Skip to main content

You pulled a hat out of a rabbit. That was very colourful.

Now You See Me 2
(2016)

(SPOILERS) I don’t really know why I bothered catching up with Now You See Me 2, since I found the original an active crock. Masochism, I guess. Both occupy such a counterintuitive basis for a movie: “clever” magic tricks expressed by way of bad CGI, so revealing an inverse ratio of cleverness.


Compounding which is an utterly unsympathetic lead character, essayed by a surprisingly unassured Mark Ruffalo, whose Dylan Rhodes, in the last movie, took revenge on those he perceived to have been culpable in his father’s death (aside from his father doing bloody silly things for a living that were, likely as not, going to lead to his death irrespective of anyone else getting involved).


One can only assume the execs at Lionsgate/Summit were aware of the backlash against his cruel treatment of poor old Thaddeus Bradley (Morgan Freeman), because here the character is entirely retconned as being the long-time colleague of pa Lionel Shrike. Even more, he’s so loveable, he doesn’t even nurse resentment towards, or a desire wreak revenge upon, Dylan for getting him banged up. Quite extraordinary. We’re also subjected to a flashback to the terminally traumatic formative event itself as an opener, designed to reassure us, despite all evidence to the contrary, that Dylan really does have some motivation for being so damn angry all this time. It doesn’t work.


And I haven’t even mentioned his smug Four Horseman yet, one of whom has gone AWOL (Isla Fisher) and been replaced by Lizzy Caplan (Lula), who tries her best be the most irritating cast member but has stiff competition. Dave Franco (Jack Wilder) achieves the scarcely conceivable feat of being more punchable than his older brother, but that’s about the only unbelievable display here worth mentioning.


Jesse Eisenberg (J Daniel Atlas) plays the same passive-aggressive nerd rage character he always does, while Woody Harrelson essays two roles (Merritt and Chase McKinney), neither sufficiently engaging to justify double the Woody. The obvious thing to do there, particularly since they’re feuding twins, would be to engineer a startling third act identity swap, but alas Ed Solomon, who gets the sole screenplay credit this time and, it should be remembered, was one half of the team that gave us Bill and Ted, appears to have nothing up his sleeve (apologies for the magic metaphors). Together, their pranks, repartee and distraction tactics are desperately irritating rather than witty or clever.


However, this actually does come in marginally above the first picture for withholding the risible magic shows until the end. Most of the proceedings find the team requisitioned, Terry Benedict in Ocean’s 12-style, to engage in a spot of thievery that would be a lot more interesting than it is if it were an entirely different movie with an entirely different plot. Sir Michael Caine is back and still a villain (maybe he’ll be retconned for the third outing), and you wonder just how many pay cheques the mid-octogenarian needs to pick up any more. Still, if he gets a kick out of this kind of thing, more power to him. The singular interesting aspect of his presence is that said mere presence shows up how wooden poor Daniel Radcliffe is as his son. Enthusiastic, but wooden.


In a movie revolving around the mastery of stage magic, the magicians really need to dazzle; you want their trickery to provoke genuine puzzlement and genuine awe when the reveal comes. You don’t want CGI playing cards flying around a room, no matter how competent director John M Chu’s choreography is, and you don’t want Eisenberg making it CGI rain and stop in mid-CGI-air. There’s an attempt at a Mission: Impossible-style (the TV version) fake out for the final villain-snagging ruse, but it’s so obvious in build-up, it falls entirely flat. As for Brian Tyler’s score, it’s as obnoxiously pleased with itself as the fake magicians its supporting.


One has to assume the picture’s shameless appeal to Chinese audiences, by featuring a significant portion of the picture in Macau, boosted Now You See Me 2’s box office (almost a third of its total tally came from the country), guaranteeing that, while it plunged elsewhere, there will be a Now You See Me 3. I’ll definitely remind myself not to bother with that one.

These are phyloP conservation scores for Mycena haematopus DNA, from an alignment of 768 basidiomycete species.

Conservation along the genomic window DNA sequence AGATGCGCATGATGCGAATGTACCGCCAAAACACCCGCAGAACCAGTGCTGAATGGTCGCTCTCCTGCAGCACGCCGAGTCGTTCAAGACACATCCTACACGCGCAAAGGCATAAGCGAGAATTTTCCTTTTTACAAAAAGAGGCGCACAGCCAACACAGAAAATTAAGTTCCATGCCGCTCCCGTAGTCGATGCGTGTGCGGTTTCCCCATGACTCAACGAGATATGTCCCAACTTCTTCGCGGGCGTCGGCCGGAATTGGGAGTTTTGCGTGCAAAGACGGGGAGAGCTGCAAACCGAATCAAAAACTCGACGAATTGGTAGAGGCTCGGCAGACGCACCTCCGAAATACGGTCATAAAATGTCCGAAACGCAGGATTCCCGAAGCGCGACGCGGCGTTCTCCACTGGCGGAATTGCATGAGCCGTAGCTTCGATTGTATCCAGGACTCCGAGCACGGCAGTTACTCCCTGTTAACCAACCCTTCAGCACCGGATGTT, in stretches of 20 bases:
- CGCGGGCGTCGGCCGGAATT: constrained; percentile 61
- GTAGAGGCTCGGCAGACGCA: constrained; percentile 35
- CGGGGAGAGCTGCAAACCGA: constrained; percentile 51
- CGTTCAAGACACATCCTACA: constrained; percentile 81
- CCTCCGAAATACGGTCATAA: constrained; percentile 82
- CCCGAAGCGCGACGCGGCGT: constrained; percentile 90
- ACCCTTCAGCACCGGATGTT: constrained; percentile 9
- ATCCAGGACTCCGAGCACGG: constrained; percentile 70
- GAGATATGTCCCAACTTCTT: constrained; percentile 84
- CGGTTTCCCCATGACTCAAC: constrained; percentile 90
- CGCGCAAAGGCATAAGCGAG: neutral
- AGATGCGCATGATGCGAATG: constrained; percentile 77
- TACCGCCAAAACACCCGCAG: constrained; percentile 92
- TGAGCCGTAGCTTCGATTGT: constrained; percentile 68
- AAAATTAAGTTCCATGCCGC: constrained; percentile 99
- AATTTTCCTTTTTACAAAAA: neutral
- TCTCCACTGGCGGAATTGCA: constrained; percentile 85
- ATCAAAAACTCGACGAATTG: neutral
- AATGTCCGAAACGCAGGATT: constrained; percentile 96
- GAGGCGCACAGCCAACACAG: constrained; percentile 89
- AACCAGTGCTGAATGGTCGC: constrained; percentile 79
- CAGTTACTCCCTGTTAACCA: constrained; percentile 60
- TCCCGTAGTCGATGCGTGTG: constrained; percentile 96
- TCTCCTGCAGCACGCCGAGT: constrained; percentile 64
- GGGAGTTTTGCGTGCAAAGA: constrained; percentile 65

Agree? Disagree? Mildly or vehemently? Let me know in the comments below.

Comments

Popular posts from this blog

She writes Twilight fan fiction.

Vampire Academy (2014)
My willingness to give writer Daniel Waters some slack on the grounds of early glories sometimes pays off (Sex and Death 101) and sometimes, as with this messy and indistinct Young Adult adaptation, it doesn’t. If Vampire Academy plods along as a less than innovative smart-mouthed Buffy rip-off that might be because, if you added vampires to Heathers, you would probably get something not so far from the world of Joss Whedon. Unfortunately inspiration is a low ebb throughout, not helped any by tepid direction from Daniel’s sometimes-reliable brother Mark and a couple of hopelessly plankish leads who do their best to dampen down any wit that occasionally attempts to surface.

I can only presume there’s a never-ending pile of Young Adult fiction poised for big screen failure, all of it comprising multi-novel storylines just begging for a moment in the Sun. Every time an adaptation crashes and burns (and the odds are that they will) another one rises, hydra-like, hoping…

You keep a horse in the basement?

The ‘Burbs (1989)
(SPOILERS) The ‘Burbs is Joe Dante’s masterpiece. Or at least, his masterpiece that isn’t his bite-the-hand-that-feeds-you masterpiece Gremlins 2: The New Batch, or his high profile masterpiece Gremlins. Unlike those two, the latter of which bolted out of the gate and took audiences by surprise with it’s black wit subverting the expected Spielberg melange, and the first which was roundly shunned by viewers and critics for being absolutely nothing like the first and waving that fact gleefully under their noses, The ‘Burbs took a while to gain its foothold in the Dante pantheon. 

It came out at a time when there had been a good few movies (not least Dante’s) taking a poke at small town Americana, and it was a Tom Hanks movie when Hanks was still a broad strokes comedy guy (Big had just made him big, Turner and Hooch was a few months away; you know you’ve really made it when you co-star with a pooch). It’s true to say that some, as with say The Big Lebowski, “got it” on fi…

Rejoice! The broken are the more evolved. Rejoice.

Split (2016)
(SPOILERS) M Night Shyamalan went from the toast of twist-based filmmaking to a one-trick pony to the object of abject ridicule in the space of only a couple of pictures: quite a feat. Along the way, I’ve managed to miss several of his pictures, including his last, The Visit, regarded as something of a re-locating of his footing in the low budget horror arena. Split continues that genre readjustment, another Blumhouse production, one that also manages to bridge the gap with the fare that made him famous. But it’s a thematically uneasy film, marrying shlock and serious subject matter in ways that don’t always quite gel.